Tag Archives: Advent

What does preparing the way of the Lord mean?

Gaudete Sunday’s Office of Readings from a sermon of St. Augustine:

“To prepare the way” means to pray well; it means thinking humbly of oneself. We should take our lesson from John the Baptist. He is thought to be the Christ; he declares he is not what they think. He does not take advantage of their mistake to further his own glory.

If he had said, “I am the Christ,” you can imagine how readily he would have been believed, since they believed he was the Christ even before he spoke. But he did not say it; he acknowledged what he was. He pointed out clearly who he was; he humbled himself.

He saw where his salvation lay. He understood that he was a lamp, and his fear was that it might be blown out by the wind of pride.

Gaudete Sunday: Rejoice!

Our Lady of JoyThe Church celebrates the third Sunday of Advent today. It is known as Gaudete Sunday because the opening words of the Mass coming from Scripture, “Rejoice”, coming from the Latin Gaudete –rejoice — is  the entrance antiphon for today and the controlling idea of the second reading from Philippians in Year C of the lectionary cycle (“Rejoice in the Lord always; again I say, Rejoice! The Lord is near!).

On Gaudete Sunday the priest may wear either violet or rose vestments and we light the rose candle on the wreath. This custom of rose vestments is a 10th century practice (one that we observe on the Fourth Sunday of Lent (Laetare Sunday). In the season of Advent, the color rose is a sign of anticipatory Christmas joy as it also marks the midpoint of Advent.

Up to December 16 the Liturgy focuses our attention and preparation on Lord’s coming at the end of time; then as time nears the Nativity (December 17-24) we begin to prepare for the celebration of Jesus’ Nativity on the feast of Christmas.

Joy is the basic Christian attitude; no joy, no true and authentic Christian discipleship. Mary, the Mother of God is also the first disciple of joy! Even she is clad in rose!!!!

Seeking the “one who is greater”

Prophet John the BaptistToday, we locate ourselves in the second week of Advent. (I hope I am more centered this week than I was last.) The Church hears from the Lord’s cousin, the Forerunner and Prophet John the Baptist in the gospel reading. Saint John is rather mysterious and yet he’s an attractive figure who has the unique work of pointing us to the Kingdom of God unfolding in front of us; he also points out the Messiah. That’s exactly what we attempt to do within the various communities to which we belong: family, parish, religious, work, and social.

The mature Christian (or the one who takes his or her spiritual life we seriousness) takes up the Baptist’s work of doing what he did: bring others to the Lord. Each with his own work. The outward role in salvation history of Mary and Joseph, Simeon and Anna are very different, as is with John the Baptist, but also with each one of us sharing the Good News.

We seek and serve  and love “one who is greater than us.”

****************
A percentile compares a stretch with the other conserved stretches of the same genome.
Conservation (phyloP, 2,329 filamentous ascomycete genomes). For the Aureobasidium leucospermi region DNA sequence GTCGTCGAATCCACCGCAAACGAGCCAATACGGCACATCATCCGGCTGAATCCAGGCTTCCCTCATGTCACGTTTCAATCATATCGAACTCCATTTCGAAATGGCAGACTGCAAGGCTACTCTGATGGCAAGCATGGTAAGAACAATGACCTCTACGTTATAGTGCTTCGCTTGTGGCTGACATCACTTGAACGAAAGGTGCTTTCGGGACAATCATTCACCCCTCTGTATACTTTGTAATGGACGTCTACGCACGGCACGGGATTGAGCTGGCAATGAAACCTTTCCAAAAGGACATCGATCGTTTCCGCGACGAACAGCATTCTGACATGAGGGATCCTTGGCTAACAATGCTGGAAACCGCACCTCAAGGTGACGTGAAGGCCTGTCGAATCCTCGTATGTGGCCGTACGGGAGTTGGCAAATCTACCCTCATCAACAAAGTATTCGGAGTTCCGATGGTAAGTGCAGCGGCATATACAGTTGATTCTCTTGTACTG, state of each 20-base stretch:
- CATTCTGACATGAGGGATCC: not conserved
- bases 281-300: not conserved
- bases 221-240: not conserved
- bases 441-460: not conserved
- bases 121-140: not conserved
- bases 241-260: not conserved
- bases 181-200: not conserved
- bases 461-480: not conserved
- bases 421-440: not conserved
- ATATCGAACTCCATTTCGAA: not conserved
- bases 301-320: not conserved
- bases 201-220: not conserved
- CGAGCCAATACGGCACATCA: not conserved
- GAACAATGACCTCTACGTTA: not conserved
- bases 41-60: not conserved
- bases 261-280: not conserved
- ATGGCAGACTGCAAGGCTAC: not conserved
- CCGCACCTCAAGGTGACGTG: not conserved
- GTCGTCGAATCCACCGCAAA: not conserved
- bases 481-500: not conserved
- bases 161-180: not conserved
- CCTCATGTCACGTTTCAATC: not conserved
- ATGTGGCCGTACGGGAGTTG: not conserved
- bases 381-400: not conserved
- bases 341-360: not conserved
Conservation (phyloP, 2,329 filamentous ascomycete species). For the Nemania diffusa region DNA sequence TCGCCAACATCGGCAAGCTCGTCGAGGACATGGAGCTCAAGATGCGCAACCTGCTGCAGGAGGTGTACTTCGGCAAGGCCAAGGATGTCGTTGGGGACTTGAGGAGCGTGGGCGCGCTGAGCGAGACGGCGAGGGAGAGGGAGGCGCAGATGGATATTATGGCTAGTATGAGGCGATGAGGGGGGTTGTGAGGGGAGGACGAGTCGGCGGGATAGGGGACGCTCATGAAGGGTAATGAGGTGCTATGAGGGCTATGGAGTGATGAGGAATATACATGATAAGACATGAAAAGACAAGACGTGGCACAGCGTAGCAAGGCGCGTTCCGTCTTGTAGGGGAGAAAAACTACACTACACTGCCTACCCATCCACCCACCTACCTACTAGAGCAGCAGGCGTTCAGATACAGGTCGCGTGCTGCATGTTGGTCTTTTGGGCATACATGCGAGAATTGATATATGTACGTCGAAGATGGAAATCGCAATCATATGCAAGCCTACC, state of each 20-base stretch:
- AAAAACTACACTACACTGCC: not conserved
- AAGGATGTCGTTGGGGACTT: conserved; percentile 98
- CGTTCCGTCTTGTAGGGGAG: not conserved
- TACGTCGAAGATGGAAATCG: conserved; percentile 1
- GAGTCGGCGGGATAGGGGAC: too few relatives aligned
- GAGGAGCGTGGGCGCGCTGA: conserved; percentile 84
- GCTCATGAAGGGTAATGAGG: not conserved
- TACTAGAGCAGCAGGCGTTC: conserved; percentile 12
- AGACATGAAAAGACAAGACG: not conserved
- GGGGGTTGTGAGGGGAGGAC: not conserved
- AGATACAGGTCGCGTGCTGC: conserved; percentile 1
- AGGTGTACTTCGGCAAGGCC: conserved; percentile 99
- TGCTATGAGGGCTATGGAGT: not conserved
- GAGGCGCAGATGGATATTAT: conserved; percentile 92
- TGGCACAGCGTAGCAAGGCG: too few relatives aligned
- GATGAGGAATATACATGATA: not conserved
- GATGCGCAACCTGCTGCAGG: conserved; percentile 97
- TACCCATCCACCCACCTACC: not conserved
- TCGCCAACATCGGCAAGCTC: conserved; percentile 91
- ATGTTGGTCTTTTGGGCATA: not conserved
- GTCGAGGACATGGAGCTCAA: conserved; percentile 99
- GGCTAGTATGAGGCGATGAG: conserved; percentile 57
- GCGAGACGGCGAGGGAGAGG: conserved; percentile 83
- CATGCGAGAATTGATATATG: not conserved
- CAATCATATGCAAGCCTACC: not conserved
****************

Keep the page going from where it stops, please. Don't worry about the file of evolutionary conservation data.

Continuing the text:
First Sunday of Advent

Saint Aelred of Rievaulx writes,

“Advent calls to mind the two comings of our Lord: the first coming of the ‘fairest of the sons of men’ and ‘the desire of all nations’, so long awaited and so fervently prayed for by all when the Son of God graciously revealed to the world his visible presence in the flesh, that is, when he came into the world to save sinners; the other that second coming to which we look forward no less than did the people of old. While we await his return our hope is sure and firm, yet we also frequently remind ourselves of the day when he who first came to us concealed in our flesh will come again revealed in the glory which belongs to him as Lord…How beautifully then at this season the Church provides that we should recite the words and recall the longing of those who lived before our Lord’s first advent!”

First Sunday of Advent 2014

The meaning of Advent has to reorient our perspective, our longing,our hope in the Messiah. We come to this point in the liturgical year, the first day in fact, of the new year, hoping for renewal and the reverberation of the heart meeting Christ. St. Augustine offers us a way of understanding the place of the Messiah in our life.

“The first coming of Christ the Lord, God’s son and our God,was in obscurity. The second will be in sight of the whole world. When he came in obscurity, no one recognized him but his own servants. When he comes openly, he will be known by both the good and the bad. When he came in obscurity, it was to be judged. When he comes openly, it will be to judge. He was silent at his trial, as the prophet foretold…Silent when accused, he will not be silent as judge. Even now he does not keep silent, if there is anyone to listen. But it says he will not keep silent then, because his voice will be acknowledged even by those who despise it.” (Sermons 18.1-2)

About the author

Paul A. Zalonski is from New Haven, CT. He is a member of the Fraternity of Communion and Liberation, a Catholic ecclesial movement, and an Oblate of Saint Benedict. Contact Paul at paulzalonski[at]yahoo.com.
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